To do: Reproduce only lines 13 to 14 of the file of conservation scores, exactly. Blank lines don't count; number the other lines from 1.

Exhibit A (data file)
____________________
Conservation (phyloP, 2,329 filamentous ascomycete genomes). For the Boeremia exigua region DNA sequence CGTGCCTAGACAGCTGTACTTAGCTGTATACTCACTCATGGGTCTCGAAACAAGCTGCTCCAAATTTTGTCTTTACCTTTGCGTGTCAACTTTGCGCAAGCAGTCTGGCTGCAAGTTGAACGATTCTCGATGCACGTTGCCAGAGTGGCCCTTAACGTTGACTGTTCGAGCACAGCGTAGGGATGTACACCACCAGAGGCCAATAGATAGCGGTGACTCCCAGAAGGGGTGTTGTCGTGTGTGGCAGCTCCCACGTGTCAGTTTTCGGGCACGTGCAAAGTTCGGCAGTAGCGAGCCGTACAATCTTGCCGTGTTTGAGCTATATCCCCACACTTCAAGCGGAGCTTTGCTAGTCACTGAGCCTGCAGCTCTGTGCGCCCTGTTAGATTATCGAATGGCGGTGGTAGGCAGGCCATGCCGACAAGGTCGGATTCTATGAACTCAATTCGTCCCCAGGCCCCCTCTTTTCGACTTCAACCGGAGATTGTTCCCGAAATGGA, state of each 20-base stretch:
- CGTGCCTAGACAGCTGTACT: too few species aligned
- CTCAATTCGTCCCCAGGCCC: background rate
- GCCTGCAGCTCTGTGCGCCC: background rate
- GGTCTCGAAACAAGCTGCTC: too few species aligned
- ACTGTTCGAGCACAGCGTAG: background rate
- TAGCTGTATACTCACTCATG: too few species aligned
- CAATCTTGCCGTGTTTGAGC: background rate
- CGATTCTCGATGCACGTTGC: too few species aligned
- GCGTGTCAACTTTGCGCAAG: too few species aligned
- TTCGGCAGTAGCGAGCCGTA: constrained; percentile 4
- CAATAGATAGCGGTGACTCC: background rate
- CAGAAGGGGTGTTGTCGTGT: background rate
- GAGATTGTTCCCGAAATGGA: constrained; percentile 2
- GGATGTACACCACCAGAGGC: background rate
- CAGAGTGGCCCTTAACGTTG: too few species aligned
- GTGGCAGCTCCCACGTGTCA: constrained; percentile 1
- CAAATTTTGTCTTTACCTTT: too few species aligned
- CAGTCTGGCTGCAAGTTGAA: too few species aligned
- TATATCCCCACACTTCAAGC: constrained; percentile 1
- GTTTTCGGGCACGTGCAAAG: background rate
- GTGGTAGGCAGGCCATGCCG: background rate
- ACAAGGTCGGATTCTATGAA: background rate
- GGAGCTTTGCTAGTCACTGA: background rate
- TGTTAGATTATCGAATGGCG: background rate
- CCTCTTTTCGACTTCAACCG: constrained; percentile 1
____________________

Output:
- CAGAAGGGGTGTTGTCGTGT: background rate
- GAGATTGTTCCCGAAATGGA: constrained; percentile 2